How God Runs the World

Pain is a Reality, Suffering is a Choice part 3 - see parts 1-2 here.

The classical Jewish understanding of G-d is that He is a Creator, Sustainer, and Supervisor. He created the entire world from absolutely nothing, He continually sustains its existence from that first instant and onward, and He supervises whatever occurs in the world.

In sharp contrast to this traditional perspective is a well-known book on the topic of yissurim, titled When Bad Things Happen To Good People, written by a Conservative Rabbi named Harold Kushner. He wrote the book in response to his terrible personal trauma. His son was born with an extremely rare genetic disorder called progeria, in which symptoms resembling aspects of aging are manifested at a very early age. This child tragically died at the age of 14.

In his attempt to reconcile a loving G-d with the existence of painful yissurim, he describes a G-d completely removed from the world, incapable of either intervention or supervision. His answer to “why bad things happen to good people” is that G-d did not cause the difficulties to occur, nor could He have even prevented them from happening. As he wrote — “No matter what stories we were taught about Daniel or Jonah in Sunday school, G-d does not reach down to interrupt the workings of laws of nature to protect the righteous from harm… G-d does not cause it and cannot stop it… Fate, not G-d, sends us the problem… Life is not fair. The wrong people get sick and the wrong people get robbed and the wrong people get killed in wars and in accidents.”

Three Fundamental Problems with the Book

First, it is illogical. Once we accept that G-d created the world, it doesn’t make sense to say that He isn’t supervising it. And it is especially strange to say that He is incapable of supervising it.

Second, Kushner’s approach is profoundly un-Jewish. His understanding of G-d is antithetical to the traditional Torah understanding of a powerful and benevolent Creator Who personally supervises the events in all of our lives.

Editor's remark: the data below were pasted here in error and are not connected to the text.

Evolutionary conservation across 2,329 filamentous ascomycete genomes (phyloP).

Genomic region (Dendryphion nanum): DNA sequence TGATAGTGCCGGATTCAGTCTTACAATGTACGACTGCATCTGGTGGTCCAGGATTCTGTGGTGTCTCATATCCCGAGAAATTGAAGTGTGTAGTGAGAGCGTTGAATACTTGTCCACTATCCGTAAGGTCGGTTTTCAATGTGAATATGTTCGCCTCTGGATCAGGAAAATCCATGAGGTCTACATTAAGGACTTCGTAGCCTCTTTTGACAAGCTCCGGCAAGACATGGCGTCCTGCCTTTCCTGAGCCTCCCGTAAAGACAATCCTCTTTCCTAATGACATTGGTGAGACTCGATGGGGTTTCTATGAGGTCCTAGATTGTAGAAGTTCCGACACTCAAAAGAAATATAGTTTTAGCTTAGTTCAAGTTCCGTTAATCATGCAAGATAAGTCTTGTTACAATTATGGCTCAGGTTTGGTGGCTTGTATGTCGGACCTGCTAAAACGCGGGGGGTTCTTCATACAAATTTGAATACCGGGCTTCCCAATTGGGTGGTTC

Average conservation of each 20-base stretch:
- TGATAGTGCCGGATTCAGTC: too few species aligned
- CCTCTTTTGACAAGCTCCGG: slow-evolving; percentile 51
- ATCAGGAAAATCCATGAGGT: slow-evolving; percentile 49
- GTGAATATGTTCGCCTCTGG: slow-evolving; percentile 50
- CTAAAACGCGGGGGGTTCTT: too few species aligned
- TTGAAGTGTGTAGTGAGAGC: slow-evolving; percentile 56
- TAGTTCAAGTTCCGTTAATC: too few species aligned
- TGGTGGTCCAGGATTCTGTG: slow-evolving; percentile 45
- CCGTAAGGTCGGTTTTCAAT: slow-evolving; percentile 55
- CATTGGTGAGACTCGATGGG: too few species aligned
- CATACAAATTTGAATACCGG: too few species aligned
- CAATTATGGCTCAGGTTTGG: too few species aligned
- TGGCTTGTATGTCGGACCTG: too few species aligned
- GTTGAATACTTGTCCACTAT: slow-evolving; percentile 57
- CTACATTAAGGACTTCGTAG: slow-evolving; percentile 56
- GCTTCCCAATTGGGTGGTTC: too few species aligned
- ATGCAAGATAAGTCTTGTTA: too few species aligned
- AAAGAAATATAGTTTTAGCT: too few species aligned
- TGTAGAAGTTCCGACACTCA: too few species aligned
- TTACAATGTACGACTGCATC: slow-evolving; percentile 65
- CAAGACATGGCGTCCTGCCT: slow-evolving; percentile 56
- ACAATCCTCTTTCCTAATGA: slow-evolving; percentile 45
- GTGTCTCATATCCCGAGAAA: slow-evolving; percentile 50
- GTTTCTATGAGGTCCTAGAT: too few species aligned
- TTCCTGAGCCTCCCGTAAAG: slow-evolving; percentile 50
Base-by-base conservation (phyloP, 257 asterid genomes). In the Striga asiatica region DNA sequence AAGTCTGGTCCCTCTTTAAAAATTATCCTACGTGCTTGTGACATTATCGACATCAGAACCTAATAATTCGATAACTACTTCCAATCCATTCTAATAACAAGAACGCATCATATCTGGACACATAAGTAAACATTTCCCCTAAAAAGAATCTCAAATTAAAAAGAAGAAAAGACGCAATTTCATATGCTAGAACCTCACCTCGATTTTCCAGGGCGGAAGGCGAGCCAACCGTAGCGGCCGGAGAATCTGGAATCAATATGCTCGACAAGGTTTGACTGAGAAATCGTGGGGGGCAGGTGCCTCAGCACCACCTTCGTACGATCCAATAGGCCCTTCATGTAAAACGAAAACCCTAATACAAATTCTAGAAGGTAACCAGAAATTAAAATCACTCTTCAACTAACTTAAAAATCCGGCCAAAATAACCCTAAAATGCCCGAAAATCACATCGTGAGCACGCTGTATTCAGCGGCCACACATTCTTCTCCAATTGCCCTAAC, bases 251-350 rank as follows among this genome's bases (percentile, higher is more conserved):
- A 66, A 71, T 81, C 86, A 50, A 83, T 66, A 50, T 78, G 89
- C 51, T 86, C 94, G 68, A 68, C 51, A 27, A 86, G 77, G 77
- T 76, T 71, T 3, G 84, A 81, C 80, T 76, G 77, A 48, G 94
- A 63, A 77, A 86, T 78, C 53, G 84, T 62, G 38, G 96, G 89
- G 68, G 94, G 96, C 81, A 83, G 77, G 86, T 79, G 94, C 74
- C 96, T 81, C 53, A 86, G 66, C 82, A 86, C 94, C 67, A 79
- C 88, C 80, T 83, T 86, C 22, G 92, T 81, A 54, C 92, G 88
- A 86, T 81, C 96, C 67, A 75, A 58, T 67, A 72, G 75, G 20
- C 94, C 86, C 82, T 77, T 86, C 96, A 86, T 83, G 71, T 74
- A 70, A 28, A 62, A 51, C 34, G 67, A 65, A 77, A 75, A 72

To understand the proper Jewish view of anything, one needs to examine classical Jewish sources, ideally the Torah itself. If we look at the Torah from the beginning, when G-d interacts with Adam and Chava in the Garden of Eden, to the end, when He buries Moshe just outside of Israel, we see G-d very clearly supervising the world. There are, of course, many more dramatic examples of His Supervision, such as the 10 plagues, splitting of the sea, feeding the entire Jewish people for 40 years in the desert with the manna, and giving them the Torah at Mount Sinai. The Torah could not be clearer that G-d is not only a Creator but also an active Supervisor.

{The issue of Sustainer, while also fundamental to the Jewish understanding of G-d, is beyond the scope of this presentation.}

Rabbi Benjamin Blech (in his presentation on the topic of yissurim, If G-d Is Good, Why Is The World So Bad?) wrote — “In his conclusion…Kushner departed from some 3,000 years of Jewish teaching. Additionally, he refused to consider, in anything more than perfunctory fashion, the reasons why bad things happen. He made clear that he intentionally titled his book When Bad Things Happen to Good People, not "Why Bad Things Happen to Good People." He has often stated — in his book and in his public lectures— that he is interested only in the aftermath: When it happens, what do you do? How do you recover from it? The “why” is both irrelevant and unanswerable.”

Third, his approach is profoundly depressing. By detaching G-d from whatever occurs in the world, there is necessarily no meaning or purpose to anything. Some things that happen will be pleasurable, and some will be painful, but none of them will have any ultimate significance at all.